Bali is just one of the 17,500 or so islands making up Indonesia. It is unique in that it is the only island practicing Hinduism. Balinese Hinduism is different to the Hinduism practiced in other countries like India. An explanation of this religion may explain why Bali is often called the Island of Gods with over 6000 temples or shrines covering the island.
Hinduism in Bali has taken its own shape and form over the centuries, representing the history of the people of the island. The religion is formed from animistic and ancestral worship from the indigenous people,Hinduism from India and Buddhism. And so present day Hinduism in Bali is a mixture of the three, reflected in structure and practice. A pura is a Balinese temple.
There are many festivals throughout the year on Bali island honouring the many gods of this polytheist religion. The most noteable is unquestionably Nyepi – the celebration of the new Saka calendar. This usually falls on the ninth month of the Saka calendar. And so Nyepi usually falls around March. In contrast to most new year celebrations, Nyepi is celebrated in complete silence and isolation. Therefore, if you are travelling through Bali during this time, expect no activities, no traffic on the road and no fires to celebrate. In contrast, much of what is typically associated with celebrations can be seen on the eve of Nyepi.
Note- the Saka calendar is one of two calendars used in Indonesia that follows moon cycles. It follows the same length as a Gregorian calendar (365 days). The second calendar is called the pawukon calendar and consists of 210 days. Interestingly, the pawukon calendar is said to have originated from rice growing cycles.
Offerings can be seen all over Bali and on a daily basis. It is practice for the Balinese to give three offerings a day to the gods called Canang Sari. And so throughout your day, you will see these neatly folded squares of palm leaves filled with anything from different coloured flowers (each representing a different god) to food to money.
The Top 7 best temples to visit in Bali
1) Uluwatu temple
Known to the locals as Pura Luhur Uluwatu, this temple is located in the Kuta South district of Bali. Perfectly positioned atop a clip, it boasts uninterrupted views of sunset. It is often referred to as ‘the sea temple by the Balinese. However, the name itself breaks down to mean- ‘something of divine origin’ (Luhur), ‘land’s end’ (ulu) and ‘rock’ (watu). Although small, the temple shrine is perched on the edge of a rock so as to protect the island from evil spirits. It is one of nine directional temples protecting the island from evil spirits. and known as the sea temple to the Balinese.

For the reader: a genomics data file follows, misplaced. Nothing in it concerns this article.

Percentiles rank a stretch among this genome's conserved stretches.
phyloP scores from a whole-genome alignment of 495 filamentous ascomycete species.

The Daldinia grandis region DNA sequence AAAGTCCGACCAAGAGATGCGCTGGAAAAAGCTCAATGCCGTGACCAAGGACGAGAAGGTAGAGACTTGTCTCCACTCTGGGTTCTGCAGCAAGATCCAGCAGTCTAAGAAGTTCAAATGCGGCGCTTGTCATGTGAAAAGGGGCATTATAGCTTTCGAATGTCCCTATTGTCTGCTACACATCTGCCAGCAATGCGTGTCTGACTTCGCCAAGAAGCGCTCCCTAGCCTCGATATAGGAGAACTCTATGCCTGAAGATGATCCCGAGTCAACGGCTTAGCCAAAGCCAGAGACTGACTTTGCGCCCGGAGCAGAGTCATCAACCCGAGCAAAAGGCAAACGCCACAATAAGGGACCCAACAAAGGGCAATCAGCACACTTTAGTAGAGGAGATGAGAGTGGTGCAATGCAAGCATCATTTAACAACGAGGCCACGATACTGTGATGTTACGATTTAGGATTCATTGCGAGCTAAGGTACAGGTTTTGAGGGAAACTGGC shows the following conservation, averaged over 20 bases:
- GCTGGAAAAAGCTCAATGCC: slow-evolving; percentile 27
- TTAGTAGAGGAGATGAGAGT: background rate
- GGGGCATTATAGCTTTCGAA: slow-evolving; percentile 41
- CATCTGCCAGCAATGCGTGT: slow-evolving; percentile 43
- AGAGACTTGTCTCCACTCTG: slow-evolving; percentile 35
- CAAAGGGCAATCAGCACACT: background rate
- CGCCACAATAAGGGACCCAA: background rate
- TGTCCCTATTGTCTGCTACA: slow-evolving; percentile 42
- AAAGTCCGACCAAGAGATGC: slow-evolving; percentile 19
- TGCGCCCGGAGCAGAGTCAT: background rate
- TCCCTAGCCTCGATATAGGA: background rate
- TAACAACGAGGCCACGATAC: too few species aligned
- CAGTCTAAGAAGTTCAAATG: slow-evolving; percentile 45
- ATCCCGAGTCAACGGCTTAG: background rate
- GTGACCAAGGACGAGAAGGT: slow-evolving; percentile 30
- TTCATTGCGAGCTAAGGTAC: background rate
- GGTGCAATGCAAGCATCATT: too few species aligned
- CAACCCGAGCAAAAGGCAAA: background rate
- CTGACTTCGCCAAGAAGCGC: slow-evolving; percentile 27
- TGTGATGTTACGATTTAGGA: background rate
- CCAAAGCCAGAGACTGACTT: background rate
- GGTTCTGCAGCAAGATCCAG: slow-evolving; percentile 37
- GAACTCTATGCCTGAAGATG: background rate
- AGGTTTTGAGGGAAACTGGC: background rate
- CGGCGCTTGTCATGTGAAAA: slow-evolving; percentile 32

Many tourists visit at sunset and also catch the famous kecak dance. Although you can watch kecak dances in Ubud (the area where this dance orginated), this version is certainly geared for tourists, presenting an interactive show.
What to wear: Men and women will need to wear sarongs in order to enter the temple. These can be rented from the temple as well.
Cost: Entrance tickets to Uluwatu temple is 30,000 IDR. Tickets for the Kecak dance is 100,000 IDR. Shows start every day at 6pm. Get there early.
Monkeys: There are monkeys on the property and although cute, you need to be mindful of your sunglasses and carrying food in your bags.
2) Besakih Temple
Purua Besakih is known as the ‘Mother Temple’. Sitting on the slopes of Mount Agung, it is surrounded by picturesque views. The large complex holds 86 temples incluing Pura Penataran Agung. Unsurprisingly, It is considered the most important and holiest of the Balinese temples.
The name Besaikh finds its origins in the words ‘basuki’ or ‘wasuki’ meaning salvation in sanskrit. The grand temple has been worshiped since ancient times, with inscriptions dating back to 1007 AD. Besaikh has been used as the central temple of Hinduism in Bali since the 15th Century.
In 1995, Besaikh was named a World Heritage Site, thus adding importance to this site for the country.
What to wear: Men and women will need to wear a sarong. If you forget to bring one you can always purchase them from vendors.
Cost: 7000 IDR per person.
3) Ulun Danu Beratan Temple
Often referred to as the ‘floating temple’, Ulun Danu temple sits on the shores of Lake Beratan. The temple was built to honour, goddess of the lake, Dewi Danu. The lake was formed from a volcanic earthquake 30,000 years ago. Nestled in the mountain highlands, it is a setting that embodies a sense of stillness and peace.
There are three main shrines within the temple complex. Firstly, the shrine with 11 tiers, is dedicated to the God Vishnu. Secondly, the shrine with 7 tiers, is dedicated to the God Brahma. Finally the shrine with 3 tiers, is dedicated to the God Shiva.
The lake does lie fairly still allowing for beautiful reflective shots. However, as is most of the case with temples in Bali, you will have to fight the crowds to get that prime position on the lake shore to take it.